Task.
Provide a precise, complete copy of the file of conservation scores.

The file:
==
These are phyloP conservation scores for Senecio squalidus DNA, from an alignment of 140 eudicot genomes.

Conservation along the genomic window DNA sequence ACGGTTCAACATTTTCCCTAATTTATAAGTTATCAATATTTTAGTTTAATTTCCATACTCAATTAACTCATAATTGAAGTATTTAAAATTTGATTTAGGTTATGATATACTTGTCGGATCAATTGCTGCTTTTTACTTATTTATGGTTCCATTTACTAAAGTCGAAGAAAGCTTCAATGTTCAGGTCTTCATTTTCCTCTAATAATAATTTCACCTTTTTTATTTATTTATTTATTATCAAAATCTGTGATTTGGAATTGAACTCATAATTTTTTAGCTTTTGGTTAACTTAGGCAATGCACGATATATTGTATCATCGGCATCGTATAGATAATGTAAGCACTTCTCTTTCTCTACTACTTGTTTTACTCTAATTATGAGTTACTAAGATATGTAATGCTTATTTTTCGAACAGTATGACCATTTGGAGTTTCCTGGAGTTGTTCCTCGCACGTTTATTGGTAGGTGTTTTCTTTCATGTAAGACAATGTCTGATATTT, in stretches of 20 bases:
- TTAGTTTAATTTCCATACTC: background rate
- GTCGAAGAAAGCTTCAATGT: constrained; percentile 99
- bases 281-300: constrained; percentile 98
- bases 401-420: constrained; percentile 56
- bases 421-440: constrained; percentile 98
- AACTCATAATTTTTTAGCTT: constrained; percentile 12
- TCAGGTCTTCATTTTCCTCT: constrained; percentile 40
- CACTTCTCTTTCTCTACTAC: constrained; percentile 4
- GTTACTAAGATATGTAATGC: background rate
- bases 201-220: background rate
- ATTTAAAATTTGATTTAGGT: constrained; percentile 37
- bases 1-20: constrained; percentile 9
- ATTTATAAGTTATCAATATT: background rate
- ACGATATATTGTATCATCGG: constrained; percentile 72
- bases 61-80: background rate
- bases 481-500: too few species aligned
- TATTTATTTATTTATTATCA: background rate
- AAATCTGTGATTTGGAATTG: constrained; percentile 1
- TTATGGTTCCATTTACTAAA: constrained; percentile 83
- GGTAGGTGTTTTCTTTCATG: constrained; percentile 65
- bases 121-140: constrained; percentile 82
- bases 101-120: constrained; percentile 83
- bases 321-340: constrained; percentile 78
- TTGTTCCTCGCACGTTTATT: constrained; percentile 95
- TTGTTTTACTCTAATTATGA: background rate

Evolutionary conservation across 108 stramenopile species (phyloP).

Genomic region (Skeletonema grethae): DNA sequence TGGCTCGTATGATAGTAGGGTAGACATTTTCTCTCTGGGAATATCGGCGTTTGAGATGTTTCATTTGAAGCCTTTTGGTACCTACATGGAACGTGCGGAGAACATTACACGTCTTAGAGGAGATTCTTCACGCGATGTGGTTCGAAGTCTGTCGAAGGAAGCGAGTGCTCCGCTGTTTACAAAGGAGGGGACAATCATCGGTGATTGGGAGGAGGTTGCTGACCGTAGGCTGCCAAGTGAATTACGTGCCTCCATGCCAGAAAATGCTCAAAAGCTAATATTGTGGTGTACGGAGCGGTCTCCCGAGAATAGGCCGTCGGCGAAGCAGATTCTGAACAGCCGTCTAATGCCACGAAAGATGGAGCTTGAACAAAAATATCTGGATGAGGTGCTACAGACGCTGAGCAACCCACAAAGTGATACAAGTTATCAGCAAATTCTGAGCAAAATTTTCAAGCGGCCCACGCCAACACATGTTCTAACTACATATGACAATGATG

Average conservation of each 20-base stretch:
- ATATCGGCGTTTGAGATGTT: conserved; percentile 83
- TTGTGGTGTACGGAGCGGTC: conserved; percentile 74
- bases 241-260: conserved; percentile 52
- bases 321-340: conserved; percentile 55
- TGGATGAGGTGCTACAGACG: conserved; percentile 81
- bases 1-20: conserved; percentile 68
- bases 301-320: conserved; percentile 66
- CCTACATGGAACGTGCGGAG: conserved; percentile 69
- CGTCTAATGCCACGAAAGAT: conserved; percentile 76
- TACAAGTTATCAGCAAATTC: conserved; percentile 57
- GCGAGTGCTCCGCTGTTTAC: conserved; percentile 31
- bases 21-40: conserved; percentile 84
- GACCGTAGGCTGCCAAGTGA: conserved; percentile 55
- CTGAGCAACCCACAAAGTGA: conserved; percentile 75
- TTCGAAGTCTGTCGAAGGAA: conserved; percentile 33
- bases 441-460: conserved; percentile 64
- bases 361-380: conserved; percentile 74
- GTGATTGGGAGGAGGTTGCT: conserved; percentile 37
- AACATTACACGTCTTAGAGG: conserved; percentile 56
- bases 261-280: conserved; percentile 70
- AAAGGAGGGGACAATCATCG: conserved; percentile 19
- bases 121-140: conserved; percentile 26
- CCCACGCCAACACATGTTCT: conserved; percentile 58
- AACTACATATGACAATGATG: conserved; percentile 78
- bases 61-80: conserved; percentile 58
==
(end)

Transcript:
These are phyloP conservation scores for Senecio squalidus DNA, from an alignment of 140 eudicot genomes.

Conservation along the genomic window DNA sequence ACGGTTCAACATTTTCCCTAATTTATAAGTTATCAATATTTTAGTTTAATTTCCATACTCAATTAACTCATAATTGAAGTATTTAAAATTTGATTTAGGTTATGATATACTTGTCGGATCAATTGCTGCTTTTTACTTATTTATGGTTCCATTTACTAAAGTCGAAGAAAGCTTCAATGTTCAGGTCTTCATTTTCCTCTAATAATAATTTCACCTTTTTTATTTATTTATTTATTATCAAAATCTGTGATTTGGAATTGAACTCATAATTTTTTAGCTTTTGGTTAACTTAGGCAATGCACGATATATTGTATCATCGGCATCGTATAGATAATGTAAGCACTTCTCTTTCTCTACTACTTGTTTTACTCTAATTATGAGTTACTAAGATATGTAATGCTTATTTTTCGAACAGTATGACCATTTGGAGTTTCCTGGAGTTGTTCCTCGCACGTTTATTGGTAGGTGTTTTCTTTCATGTAAGACAATGTCTGATATTT, in stretches of 20 bases:
- TTAGTTTAATTTCCATACTC: background rate
- GTCGAAGAAAGCTTCAATGT: constrained; percentile 99
- bases 281-300: constrained; percentile 98
- bases 401-420: constrained; percentile 56
- bases 421-440: constrained; percentile 98
- AACTCATAATTTTTTAGCTT: constrained; percentile 12
- TCAGGTCTTCATTTTCCTCT: constrained; percentile 40
- CACTTCTCTTTCTCTACTAC: constrained; percentile 4
- GTTACTAAGATATGTAATGC: background rate
- bases 201-220: background rate
- ATTTAAAATTTGATTTAGGT: constrained; percentile 37
- bases 1-20: constrained; percentile 9
- ATTTATAAGTTATCAATATT: background rate
- ACGATATATTGTATCATCGG: constrained; percentile 72
- bases 61-80: background rate
- bases 481-500: too few species aligned
- TATTTATTTATTTATTATCA: background rate
- AAATCTGTGATTTGGAATTG: constrained; percentile 1
- TTATGGTTCCATTTACTAAA: constrained; percentile 83
- GGTAGGTGTTTTCTTTCATG: constrained; percentile 65
- bases 121-140: constrained; percentile 82
- bases 101-120: constrained; percentile 83
- bases 321-340: constrained; percentile 78
- TTGTTCCTCGCACGTTTATT: constrained; percentile 95
- TTGTTTTACTCTAATTATGA: background rate

Evolutionary conservation across 108 stramenopile species (phyloP).

Genomic region (Skeletonema grethae): DNA sequence TGGCTCGTATGATAGTAGGGTAGACATTTTCTCTCTGGGAATATCGGCGTTTGAGATGTTTCATTTGAAGCCTTTTGGTACCTACATGGAACGTGCGGAGAACATTACACGTCTTAGAGGAGATTCTTCACGCGATGTGGTTCGAAGTCTGTCGAAGGAAGCGAGTGCTCCGCTGTTTACAAAGGAGGGGACAATCATCGGTGATTGGGAGGAGGTTGCTGACCGTAGGCTGCCAAGTGAATTACGTGCCTCCATGCCAGAAAATGCTCAAAAGCTAATATTGTGGTGTACGGAGCGGTCTCCCGAGAATAGGCCGTCGGCGAAGCAGATTCTGAACAGCCGTCTAATGCCACGAAAGATGGAGCTTGAACAAAAATATCTGGATGAGGTGCTACAGACGCTGAGCAACCCACAAAGTGATACAAGTTATCAGCAAATTCTGAGCAAAATTTTCAAGCGGCCCACGCCAACACATGTTCTAACTACATATGACAATGATG

Average conservation of each 20-base stretch:
- ATATCGGCGTTTGAGATGTT: conserved; percentile 83
- TTGTGGTGTACGGAGCGGTC: conserved; percentile 74
- bases 241-260: conserved; percentile 52
- bases 321-340: conserved; percentile 55
- TGGATGAGGTGCTACAGACG: conserved; percentile 81
- bases 1-20: conserved; percentile 68
- bases 301-320: conserved; percentile 66
- CCTACATGGAACGTGCGGAG: conserved; percentile 69
- CGTCTAATGCCACGAAAGAT: conserved; percentile 76
- TACAAGTTATCAGCAAATTC: conserved; percentile 57
- GCGAGTGCTCCGCTGTTTAC: conserved; percentile 31
- bases 21-40: conserved; percentile 84
- GACCGTAGGCTGCCAAGTGA: conserved; percentile 55
- CTGAGCAACCCACAAAGTGA: conserved; percentile 75
- TTCGAAGTCTGTCGAAGGAA: conserved; percentile 33
- bases 441-460: conserved; percentile 64
- bases 361-380: conserved; percentile 74
- GTGATTGGGAGGAGGTTGCT: conserved; percentile 37
- AACATTACACGTCTTAGAGG: conserved; percentile 56
- bases 261-280: conserved; percentile 70
- AAAGGAGGGGACAATCATCG: conserved; percentile 19
- bases 121-140: conserved; percentile 26
- CCCACGCCAACACATGTTCT: conserved; percentile 58
- AACTACATATGACAATGATG: conserved; percentile 78
- bases 61-80: conserved; percentile 58